Public discussion and awareness of climate change is nothing new, and Millennials and Gen Zers, in particular, are intimately familiar with the dire predictions of human-caused climate change.
This discourse is alive and well in China this week as the nation grapples with the economic impact and human toll of catastrophic flooding in Central China’s Henan province — with a year’s worth of rain falling in just three days on some cities.
For years now, extreme weather events from hurricanes to high-temperature-induced wildfires have been credited to climate change, but there’s little doubt that 2021 feels like something of a wake-up call.
From late June to early July, record-breaking temperatures blanketed Western North America, resulting in deaths, damaged infrastructure, and vicious wildfires. At roughly the same time, parts of Russia and Eastern Europe were dealing with their own abnormally hot weather.
This week, western Europe was also hit with calamitous flooding, resulting in at least 189 deaths.
The deluge currently inflicting its wrath on Central China has so far resulted in 25 deaths, with seven people still missing, according to State-backed English-language broadcaster CGTN. Caused by heavy rainfall, the floods have displaced more than 164,000 people and affected 1.24 million people.
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Images of flooded subway carriages and roads that look more like rivers in Henan’s provincial capital Zhengzhou — one of the worst hit areas — have been widely shared on Chinese social media.
Zhengzhou’s ‘sponge city’ infrastructure has been a noted point of discussion in the aftermath of the floods. The city is a pilot city for the sponge city model, which is designed to retain, clean, and reuse stormwater.
While the city’s sponge city has reportedly been able to eliminate 125 areas prone to flooding in the metropolis, the immensity of the deluge that fell earlier this week was too much for the multibillion-dollar project.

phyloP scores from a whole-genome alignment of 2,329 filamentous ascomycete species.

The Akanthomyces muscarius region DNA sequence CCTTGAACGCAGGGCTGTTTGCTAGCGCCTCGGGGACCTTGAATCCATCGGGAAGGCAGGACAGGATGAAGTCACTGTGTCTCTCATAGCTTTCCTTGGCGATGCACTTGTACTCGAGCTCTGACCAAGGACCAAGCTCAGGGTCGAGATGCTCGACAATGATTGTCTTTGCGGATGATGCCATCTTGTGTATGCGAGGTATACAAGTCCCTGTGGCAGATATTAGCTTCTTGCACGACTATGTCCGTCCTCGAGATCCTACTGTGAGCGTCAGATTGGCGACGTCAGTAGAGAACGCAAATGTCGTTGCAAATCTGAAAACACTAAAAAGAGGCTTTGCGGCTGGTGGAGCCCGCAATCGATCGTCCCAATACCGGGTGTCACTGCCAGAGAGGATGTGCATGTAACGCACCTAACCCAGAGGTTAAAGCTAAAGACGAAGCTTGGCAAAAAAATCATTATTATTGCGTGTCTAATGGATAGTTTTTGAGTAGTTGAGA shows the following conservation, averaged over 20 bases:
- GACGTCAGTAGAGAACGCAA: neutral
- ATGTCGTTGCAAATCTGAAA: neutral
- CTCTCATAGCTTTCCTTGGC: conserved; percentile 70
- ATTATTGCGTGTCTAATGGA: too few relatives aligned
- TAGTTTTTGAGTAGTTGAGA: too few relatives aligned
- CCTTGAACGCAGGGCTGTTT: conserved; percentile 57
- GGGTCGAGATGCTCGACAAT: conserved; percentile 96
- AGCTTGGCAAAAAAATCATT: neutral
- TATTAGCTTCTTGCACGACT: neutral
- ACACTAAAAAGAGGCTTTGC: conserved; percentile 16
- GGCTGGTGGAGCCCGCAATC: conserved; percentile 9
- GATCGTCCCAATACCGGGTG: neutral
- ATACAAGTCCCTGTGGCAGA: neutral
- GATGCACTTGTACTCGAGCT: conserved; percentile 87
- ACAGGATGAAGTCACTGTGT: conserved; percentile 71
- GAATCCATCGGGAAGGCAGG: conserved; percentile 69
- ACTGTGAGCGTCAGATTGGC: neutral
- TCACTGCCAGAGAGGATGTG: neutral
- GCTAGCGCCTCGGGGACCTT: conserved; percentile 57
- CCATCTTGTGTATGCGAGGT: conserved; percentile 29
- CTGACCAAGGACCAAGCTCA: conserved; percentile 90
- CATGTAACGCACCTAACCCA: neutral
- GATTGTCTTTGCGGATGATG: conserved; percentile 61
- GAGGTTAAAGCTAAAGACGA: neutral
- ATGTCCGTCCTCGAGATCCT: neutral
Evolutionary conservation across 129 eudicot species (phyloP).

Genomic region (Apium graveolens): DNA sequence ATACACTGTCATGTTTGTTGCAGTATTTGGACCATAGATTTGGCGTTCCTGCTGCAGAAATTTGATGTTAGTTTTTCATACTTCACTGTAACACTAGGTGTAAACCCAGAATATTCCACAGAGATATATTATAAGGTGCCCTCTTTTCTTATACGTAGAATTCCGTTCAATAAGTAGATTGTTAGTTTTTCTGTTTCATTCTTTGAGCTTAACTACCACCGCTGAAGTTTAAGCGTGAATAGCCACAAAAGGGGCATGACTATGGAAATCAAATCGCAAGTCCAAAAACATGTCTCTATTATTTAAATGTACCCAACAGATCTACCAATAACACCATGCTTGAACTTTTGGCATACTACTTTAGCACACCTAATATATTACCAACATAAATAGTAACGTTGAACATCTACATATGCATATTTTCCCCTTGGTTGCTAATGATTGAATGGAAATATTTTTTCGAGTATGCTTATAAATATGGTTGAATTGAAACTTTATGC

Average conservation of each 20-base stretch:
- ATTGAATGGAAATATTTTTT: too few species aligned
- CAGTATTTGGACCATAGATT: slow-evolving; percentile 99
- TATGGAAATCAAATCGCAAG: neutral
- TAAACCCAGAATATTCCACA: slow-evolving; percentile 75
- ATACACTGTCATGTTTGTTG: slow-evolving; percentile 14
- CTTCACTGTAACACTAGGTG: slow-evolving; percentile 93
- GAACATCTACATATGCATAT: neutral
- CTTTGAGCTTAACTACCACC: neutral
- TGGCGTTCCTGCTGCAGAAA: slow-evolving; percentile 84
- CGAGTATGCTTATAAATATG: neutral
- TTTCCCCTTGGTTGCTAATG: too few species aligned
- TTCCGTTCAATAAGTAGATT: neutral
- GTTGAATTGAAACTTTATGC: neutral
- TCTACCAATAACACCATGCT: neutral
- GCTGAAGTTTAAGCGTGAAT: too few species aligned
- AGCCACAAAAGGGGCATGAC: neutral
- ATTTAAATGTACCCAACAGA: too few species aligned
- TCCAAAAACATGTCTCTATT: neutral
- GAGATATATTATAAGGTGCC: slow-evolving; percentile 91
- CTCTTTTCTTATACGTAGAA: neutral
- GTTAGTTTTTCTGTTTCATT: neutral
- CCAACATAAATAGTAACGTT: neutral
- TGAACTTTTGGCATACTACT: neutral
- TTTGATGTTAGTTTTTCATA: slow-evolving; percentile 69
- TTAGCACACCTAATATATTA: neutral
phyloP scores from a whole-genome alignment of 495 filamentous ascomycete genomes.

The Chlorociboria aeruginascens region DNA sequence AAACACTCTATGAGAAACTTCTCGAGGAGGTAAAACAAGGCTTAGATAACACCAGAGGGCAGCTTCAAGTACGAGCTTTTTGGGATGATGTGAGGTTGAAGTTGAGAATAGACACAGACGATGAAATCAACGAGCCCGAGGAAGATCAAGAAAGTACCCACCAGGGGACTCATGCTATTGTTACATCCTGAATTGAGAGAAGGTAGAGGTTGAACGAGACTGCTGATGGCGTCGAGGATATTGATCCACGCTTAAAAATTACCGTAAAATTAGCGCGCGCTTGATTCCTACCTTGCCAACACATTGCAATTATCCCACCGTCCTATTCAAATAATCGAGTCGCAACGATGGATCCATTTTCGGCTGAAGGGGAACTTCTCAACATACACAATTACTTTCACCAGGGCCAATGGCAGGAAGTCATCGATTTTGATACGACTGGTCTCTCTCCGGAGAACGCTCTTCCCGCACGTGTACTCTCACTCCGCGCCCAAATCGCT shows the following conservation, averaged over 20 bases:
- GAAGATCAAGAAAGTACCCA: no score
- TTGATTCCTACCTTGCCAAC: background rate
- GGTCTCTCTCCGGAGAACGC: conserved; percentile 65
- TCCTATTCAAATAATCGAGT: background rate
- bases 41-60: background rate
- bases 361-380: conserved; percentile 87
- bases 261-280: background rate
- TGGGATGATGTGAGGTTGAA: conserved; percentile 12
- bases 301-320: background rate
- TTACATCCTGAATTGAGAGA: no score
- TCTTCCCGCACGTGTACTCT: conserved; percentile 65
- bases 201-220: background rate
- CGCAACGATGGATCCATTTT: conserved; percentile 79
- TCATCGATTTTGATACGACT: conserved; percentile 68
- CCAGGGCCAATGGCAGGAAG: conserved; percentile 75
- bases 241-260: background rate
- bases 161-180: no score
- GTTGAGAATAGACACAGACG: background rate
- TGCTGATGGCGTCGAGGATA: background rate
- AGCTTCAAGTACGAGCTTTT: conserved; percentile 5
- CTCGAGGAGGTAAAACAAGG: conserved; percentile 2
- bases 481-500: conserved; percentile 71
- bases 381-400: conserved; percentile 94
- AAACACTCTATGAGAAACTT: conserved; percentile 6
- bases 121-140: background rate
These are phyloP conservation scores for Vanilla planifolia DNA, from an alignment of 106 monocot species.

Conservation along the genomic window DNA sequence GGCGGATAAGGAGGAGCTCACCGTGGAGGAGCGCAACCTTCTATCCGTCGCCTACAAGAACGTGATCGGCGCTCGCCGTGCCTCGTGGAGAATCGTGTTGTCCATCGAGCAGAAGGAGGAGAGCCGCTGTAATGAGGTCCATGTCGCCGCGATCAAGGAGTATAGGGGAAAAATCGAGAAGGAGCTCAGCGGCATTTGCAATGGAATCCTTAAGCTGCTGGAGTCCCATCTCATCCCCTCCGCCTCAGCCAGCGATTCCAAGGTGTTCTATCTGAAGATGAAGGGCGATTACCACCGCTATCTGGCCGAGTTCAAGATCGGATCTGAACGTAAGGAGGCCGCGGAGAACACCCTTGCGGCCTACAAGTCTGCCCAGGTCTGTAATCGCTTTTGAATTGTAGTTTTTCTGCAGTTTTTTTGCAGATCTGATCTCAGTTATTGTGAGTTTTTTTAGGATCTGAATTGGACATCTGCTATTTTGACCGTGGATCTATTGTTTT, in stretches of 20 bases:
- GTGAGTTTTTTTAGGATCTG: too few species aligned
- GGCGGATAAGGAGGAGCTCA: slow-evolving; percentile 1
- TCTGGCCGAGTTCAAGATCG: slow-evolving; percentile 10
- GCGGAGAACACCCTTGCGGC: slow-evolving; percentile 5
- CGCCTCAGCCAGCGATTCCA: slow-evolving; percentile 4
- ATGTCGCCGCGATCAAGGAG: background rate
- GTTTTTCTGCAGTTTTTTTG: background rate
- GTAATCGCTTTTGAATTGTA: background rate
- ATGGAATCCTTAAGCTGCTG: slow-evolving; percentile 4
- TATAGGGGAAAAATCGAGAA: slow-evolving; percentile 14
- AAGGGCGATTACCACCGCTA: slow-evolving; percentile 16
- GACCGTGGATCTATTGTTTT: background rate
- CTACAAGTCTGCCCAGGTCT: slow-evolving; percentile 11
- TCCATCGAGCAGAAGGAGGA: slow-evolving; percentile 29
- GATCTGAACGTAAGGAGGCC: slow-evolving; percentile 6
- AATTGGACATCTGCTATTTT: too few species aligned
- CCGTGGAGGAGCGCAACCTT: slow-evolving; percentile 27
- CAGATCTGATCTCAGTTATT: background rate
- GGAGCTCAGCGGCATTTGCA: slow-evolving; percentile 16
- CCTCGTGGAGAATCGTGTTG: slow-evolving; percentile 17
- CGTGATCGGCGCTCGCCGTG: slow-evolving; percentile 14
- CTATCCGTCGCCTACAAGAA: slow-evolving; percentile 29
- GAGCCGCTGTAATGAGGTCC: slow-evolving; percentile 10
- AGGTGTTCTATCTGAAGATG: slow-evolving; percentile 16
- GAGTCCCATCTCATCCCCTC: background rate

The destruction and despair that have accompanied the Central China flooding has been difficult to ignore and netizens and major media outlets are chiming in, linking the tragedy to climate change.
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According to a BBC segment aired on the morning of July 22, Chinese scientists have claimed that climate change is responsible for making the annual flood season “much more dangerous.”
Speaking to Reuters, atmospheric science professor Johnny Chan from City University of Hong Kong stated, “Such extreme weather events will likely become more frequent in the future. What is needed is for governments to develop strategies to adapt to such changes.”
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On China’s Twitter-like microblogging platform Weibo, netizens were quick to offer their thoughts, posting under the hashtags like #Global warming leads to extreme weather events#.
“A predicted result of global warming is that there will be more rainstorms in the future, and the number of disasters brought about by extreme and heavy precipitation will also increase,” noted one Weibo user.
Another opined, “Focus on global warming, protecting the environment is everyone’s responsibility and no one is immune [to climate change].”
Others questioned how they can contribute to combating the climatic upheaval of our time, with some noting they should cut down on waimai, Chinese for take-out food. “What can I do? First, I can try not to order food delivery,” wrote one user.
Additional reporting by Bryan Grogan
Click here for more of our coverage on the Henan floods.
Cover image via Pixabay
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